with advanced renal cell carcinoma that has progressed
despite treatment with at least one antiangiogenic
therapeutic after it was shown to improve overall survival
for patients enrolled in a phase III clinical trial compared
with everolimus, a recommended treatment in this situation
(158) (see Blocking the Blood Supply to Tumors, p. 80).
The approval for Hodgkin lymphoma came in May 2016,
after results from early-stage clinical trials showed that
it caused partial or complete shrinkage of tumors in the
majority of patients with classical Hodgkin lymphoma
that had relapsed or progressed despite treatment with an
autologous hematopoietic stem cell transplant and post-transplantation brentuximab vedotin (Adcetris) (159).
The fourth immunotherapeutic to be approved by the FDA
that works by releasing brakes on the immune system is
atezolizumab (Tecentriq). Atezolizumab targets PD-L1,
preventing it from attaching to PD- 1 and triggering its
brake function. It also prevents PD-L1 from attaching to
and triggering another brake on T cells called B7.1 (160).
In May 2016, atezolizumab was approved for treating
patients with locally advanced or metastatic urothelial
carcinoma that has progressed despite treatment with a
platinum-based cytotoxic chemotherapeutic. The decision
was based on the fact that atezolizumab treatment led to
partial shrinkage or complete disappearance of tumors
for patients enrolled in a phase II clinical trial (161). This
approval provides tremendous hope for patients with
urothelial carcinoma because atezolizumab is the first
new treatment shown to improve outcomes for patients,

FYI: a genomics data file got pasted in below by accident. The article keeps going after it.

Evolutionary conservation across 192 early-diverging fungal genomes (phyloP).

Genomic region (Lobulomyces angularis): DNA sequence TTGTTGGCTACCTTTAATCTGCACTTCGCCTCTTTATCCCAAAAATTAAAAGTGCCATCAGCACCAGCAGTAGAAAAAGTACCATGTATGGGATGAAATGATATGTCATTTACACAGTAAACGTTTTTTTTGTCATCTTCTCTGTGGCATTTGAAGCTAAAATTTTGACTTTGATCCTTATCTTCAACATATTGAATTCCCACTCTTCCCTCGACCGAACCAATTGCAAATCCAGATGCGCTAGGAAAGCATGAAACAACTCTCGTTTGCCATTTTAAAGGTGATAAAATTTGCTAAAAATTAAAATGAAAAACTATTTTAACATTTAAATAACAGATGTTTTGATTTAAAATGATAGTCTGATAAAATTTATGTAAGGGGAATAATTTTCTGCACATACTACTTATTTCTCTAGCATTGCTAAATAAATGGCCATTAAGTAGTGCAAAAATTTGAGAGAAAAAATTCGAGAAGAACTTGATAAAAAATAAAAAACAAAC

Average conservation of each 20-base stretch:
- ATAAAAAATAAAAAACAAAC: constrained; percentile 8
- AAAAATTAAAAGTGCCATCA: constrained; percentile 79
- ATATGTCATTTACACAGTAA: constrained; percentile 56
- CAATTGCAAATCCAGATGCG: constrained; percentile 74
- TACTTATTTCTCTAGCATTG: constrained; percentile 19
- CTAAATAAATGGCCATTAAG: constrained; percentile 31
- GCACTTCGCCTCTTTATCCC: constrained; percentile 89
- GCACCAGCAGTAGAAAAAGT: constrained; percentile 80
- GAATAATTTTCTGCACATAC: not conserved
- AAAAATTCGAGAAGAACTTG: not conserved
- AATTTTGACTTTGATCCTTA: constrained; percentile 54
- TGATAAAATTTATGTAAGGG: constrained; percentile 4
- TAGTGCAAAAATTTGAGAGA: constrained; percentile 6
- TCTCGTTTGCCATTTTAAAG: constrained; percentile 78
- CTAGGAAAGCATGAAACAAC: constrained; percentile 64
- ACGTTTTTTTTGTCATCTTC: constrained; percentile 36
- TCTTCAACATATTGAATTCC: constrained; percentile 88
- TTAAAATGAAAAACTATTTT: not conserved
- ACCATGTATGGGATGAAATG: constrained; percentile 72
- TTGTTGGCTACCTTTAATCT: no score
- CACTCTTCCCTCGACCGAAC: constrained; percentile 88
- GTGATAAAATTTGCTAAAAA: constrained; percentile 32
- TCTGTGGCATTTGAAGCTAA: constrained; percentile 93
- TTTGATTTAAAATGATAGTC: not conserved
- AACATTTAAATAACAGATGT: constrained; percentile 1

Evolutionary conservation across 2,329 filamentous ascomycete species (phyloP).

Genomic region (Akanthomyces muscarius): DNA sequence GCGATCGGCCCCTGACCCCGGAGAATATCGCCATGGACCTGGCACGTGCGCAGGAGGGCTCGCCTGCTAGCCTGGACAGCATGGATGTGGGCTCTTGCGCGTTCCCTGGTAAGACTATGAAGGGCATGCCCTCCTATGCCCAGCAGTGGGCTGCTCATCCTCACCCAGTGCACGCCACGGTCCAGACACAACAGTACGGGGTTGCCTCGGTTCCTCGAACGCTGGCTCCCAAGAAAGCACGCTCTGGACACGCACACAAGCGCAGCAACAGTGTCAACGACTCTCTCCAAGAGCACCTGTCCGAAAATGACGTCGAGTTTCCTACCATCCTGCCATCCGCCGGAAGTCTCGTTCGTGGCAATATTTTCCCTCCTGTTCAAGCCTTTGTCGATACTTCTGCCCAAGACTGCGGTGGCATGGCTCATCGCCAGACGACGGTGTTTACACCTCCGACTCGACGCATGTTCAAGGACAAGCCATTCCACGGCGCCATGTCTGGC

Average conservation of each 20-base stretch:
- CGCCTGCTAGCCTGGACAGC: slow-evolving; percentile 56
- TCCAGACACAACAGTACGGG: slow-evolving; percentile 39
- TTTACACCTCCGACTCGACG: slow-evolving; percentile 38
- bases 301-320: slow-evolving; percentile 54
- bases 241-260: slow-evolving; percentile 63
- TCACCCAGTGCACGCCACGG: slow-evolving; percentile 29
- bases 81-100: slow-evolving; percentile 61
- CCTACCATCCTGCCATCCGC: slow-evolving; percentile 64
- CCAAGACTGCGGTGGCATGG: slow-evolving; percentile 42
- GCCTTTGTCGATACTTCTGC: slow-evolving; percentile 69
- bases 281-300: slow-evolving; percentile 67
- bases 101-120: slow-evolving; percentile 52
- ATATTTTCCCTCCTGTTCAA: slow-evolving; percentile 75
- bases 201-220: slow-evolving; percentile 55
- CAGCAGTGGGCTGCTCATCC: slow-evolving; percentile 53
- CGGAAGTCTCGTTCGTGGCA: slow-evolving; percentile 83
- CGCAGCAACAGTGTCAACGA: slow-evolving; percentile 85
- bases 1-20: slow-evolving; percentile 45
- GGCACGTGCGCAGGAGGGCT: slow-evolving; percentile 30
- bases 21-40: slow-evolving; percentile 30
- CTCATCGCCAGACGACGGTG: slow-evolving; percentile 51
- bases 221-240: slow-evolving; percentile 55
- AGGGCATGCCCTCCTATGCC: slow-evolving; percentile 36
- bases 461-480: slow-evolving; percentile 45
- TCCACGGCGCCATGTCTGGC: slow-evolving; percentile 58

like Dave Maddison (see p. 88), in 30 years.
The spectacular successes highlighted here have
motivated researchers to begin testing these revolutionary
immunotherapeutics as a potential treatment for numerous
other types of cancer. Results are not yet available for
most of these clinical trials. However, initial results show
that nivolumab and pembrolizumab may benefit some
patients with head and neck cancer (162, 163), and that
pembrolizumab may benefit a subgroup of patients with
colorectal cancer (164).
Despite the tremendous achievements, treatment with FDA-approved immunotherapeutics that work by releasing brakes
on the immune system does not yield remarkable and long-term responses for all patients. As a result, researchers are
testing various ways to help increase the number of patients
who may benefit from these immunotherapeutics, including
evaluating how well they work in combination. The FDA
approved the first of these combinations, ipilimumab and
nivolumab, in September 2015, after it was shown in a phase II
clinical trial that adding nivolumab to ipilimumab increased
the percentage of patients with metastatic melanoma to have
tumor shrinkage or disappearance more than five-fold (165).
The concept of combining members of this burgeoning
class of immunotherapeutics with immunotherapeutics
that work in different ways, as well as other types of
anticancer treatments, including radiotherapy, cytotoxic
chemotherapeutics, and molecularly targeted therapeutics,
is also being tested in clinical trials for a wide array of
types of cancer.
is a rare type of cancer;
it is expected that there will be
8,500 new cases
of the disease diagnosed
in the United States in 2016.
is the most common type of bladder cancer, which is the
fifth most commonly diagnosed cancer
in the United States ( 3)
ninth most commonly diagnosed cancer
worldwide ( 8).